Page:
The main development of the past few years has been the incorporation of heat reflective (low-E) coatings to glass surfaces. These coatings are largely transparent to visible light but reflect much of the infrared (heat) wavelengths back into the building. Two types of low-E coatings are available, soft and hard. Soft coatings are more easily damaged and must be protected during window manufacture. They generally have lower emissivities and thus higher insulation values, but do not admit as much solar heat. Soft low-E coatings are the only types readily available from manufacturers of sealed window units, otherwise known as insulated glazing units (IGUs).
Filling the space between the glass on double- and triple-glazed windows with an inert gas also provides a greater resistance to heat loss. Inexpensive argon gas is commonly used, with the more expensive krypton available for specialized applications. Gas filling can be combined with low-E coated glazings.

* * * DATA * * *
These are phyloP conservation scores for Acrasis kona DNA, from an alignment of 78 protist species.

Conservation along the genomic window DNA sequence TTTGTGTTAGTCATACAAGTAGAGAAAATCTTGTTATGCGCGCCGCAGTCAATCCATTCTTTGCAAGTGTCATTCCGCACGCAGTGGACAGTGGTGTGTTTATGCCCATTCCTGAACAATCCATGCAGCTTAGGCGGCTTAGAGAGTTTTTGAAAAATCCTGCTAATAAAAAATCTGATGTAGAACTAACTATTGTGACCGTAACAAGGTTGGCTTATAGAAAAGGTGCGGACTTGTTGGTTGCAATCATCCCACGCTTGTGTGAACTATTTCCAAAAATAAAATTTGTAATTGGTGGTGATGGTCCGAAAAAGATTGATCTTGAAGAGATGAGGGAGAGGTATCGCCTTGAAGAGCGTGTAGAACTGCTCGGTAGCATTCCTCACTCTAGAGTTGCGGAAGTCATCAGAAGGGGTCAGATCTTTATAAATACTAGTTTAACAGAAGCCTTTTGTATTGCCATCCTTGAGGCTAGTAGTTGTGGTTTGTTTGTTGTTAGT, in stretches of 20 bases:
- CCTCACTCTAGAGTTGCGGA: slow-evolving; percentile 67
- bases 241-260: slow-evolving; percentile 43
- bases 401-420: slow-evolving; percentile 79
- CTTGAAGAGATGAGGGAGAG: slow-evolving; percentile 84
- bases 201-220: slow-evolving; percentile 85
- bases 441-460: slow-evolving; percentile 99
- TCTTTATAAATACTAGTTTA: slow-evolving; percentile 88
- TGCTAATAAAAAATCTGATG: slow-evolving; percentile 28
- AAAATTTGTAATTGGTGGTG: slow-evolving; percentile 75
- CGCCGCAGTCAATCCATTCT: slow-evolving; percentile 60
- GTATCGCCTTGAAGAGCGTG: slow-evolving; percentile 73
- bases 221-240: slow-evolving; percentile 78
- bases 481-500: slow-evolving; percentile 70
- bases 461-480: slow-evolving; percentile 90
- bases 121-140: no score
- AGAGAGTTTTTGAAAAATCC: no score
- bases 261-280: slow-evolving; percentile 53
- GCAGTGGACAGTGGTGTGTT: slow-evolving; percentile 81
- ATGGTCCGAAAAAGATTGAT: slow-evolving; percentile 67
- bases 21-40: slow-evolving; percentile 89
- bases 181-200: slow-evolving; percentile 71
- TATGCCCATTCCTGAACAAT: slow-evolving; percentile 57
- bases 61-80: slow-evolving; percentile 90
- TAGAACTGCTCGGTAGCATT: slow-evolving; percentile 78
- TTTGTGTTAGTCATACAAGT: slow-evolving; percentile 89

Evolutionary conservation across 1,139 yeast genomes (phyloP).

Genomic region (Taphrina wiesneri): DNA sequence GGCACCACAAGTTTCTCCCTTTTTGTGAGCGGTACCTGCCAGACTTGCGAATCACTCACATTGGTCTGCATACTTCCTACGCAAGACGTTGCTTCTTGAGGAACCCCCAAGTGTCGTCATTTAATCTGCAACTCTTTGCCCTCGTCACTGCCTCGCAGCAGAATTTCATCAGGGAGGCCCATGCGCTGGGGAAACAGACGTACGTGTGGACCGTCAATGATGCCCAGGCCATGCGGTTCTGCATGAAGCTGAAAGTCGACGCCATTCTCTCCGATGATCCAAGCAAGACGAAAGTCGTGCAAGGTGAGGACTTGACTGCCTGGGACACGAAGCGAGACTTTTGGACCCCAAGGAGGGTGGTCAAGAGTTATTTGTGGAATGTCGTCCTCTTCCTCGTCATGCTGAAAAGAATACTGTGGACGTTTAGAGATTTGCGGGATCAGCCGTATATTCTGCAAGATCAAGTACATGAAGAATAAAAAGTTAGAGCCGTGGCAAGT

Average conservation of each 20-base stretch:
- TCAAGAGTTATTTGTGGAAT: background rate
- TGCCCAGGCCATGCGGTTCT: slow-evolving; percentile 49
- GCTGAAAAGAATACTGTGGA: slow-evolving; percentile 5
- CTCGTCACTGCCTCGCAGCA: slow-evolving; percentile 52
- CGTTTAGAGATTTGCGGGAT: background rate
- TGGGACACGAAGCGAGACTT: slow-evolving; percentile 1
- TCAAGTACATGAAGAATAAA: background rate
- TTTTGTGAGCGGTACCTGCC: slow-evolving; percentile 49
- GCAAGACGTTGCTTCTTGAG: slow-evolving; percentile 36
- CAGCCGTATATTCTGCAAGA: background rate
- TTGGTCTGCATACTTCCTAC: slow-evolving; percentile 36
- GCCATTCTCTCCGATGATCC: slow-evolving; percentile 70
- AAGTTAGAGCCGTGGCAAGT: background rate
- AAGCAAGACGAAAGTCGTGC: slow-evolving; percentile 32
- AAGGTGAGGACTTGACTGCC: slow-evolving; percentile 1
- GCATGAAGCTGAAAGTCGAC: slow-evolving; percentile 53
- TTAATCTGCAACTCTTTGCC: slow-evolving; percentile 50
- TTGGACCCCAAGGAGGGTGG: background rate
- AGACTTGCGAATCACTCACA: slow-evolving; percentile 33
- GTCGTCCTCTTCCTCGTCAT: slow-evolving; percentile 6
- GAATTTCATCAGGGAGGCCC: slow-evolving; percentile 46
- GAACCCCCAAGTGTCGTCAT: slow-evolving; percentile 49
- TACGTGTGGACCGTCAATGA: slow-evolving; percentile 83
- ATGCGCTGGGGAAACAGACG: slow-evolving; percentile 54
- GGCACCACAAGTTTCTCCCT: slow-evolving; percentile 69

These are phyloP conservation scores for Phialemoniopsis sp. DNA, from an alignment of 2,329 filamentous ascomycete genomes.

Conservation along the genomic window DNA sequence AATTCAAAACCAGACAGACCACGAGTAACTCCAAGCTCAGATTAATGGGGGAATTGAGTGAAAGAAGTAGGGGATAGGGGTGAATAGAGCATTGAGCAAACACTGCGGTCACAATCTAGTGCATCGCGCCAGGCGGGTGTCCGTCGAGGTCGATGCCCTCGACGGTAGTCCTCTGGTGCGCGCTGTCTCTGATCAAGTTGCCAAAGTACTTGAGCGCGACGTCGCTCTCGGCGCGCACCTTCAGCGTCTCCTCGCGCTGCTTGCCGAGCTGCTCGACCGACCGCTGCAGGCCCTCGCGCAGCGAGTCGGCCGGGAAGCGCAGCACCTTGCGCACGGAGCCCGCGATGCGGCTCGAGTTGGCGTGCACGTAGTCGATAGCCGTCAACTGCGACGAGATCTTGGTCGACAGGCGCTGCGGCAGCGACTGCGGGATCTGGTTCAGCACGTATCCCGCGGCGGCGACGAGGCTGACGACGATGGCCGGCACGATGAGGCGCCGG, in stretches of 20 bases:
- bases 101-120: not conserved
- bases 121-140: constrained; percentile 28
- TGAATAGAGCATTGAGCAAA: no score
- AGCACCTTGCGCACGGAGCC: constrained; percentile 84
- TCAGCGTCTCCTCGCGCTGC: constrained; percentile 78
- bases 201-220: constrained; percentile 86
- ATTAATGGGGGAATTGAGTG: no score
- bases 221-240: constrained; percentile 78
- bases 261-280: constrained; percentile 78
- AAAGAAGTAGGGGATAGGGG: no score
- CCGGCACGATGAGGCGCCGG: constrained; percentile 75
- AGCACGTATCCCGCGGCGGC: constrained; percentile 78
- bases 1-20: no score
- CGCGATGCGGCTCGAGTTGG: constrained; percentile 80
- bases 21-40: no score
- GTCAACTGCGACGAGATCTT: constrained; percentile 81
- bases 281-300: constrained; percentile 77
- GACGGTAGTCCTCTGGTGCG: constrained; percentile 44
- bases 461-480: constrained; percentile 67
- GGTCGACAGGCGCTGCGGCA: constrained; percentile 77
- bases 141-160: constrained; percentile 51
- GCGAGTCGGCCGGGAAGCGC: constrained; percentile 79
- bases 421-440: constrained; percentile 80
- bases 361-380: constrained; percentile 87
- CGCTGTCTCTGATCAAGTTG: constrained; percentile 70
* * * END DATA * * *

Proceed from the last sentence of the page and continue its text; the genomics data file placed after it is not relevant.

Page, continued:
Placing one or two reflective plastic films inside a double-glazed IGU gives low-E coated gas performance with additional air spaces, far greater R-value and less weight than a triple-glazed IGU.
Insulating Edge Spacers
The spacers used to separate the glass in a sealed unit act as significant thermal bridges. Originally, most spacers were made of aluminum, a poor insulator. New material and manufacturing technology has led to a successful butyl/aluminum combination spacer and there are promising developments with glass fibre and silicone foam units.
The domestic hardware typically used to assemble and operate windows and doors for the rest of the country has proven to be inadequate for the rigors of northern use. Some components imported from European manufacturers appear to have better quality, functionality and durability.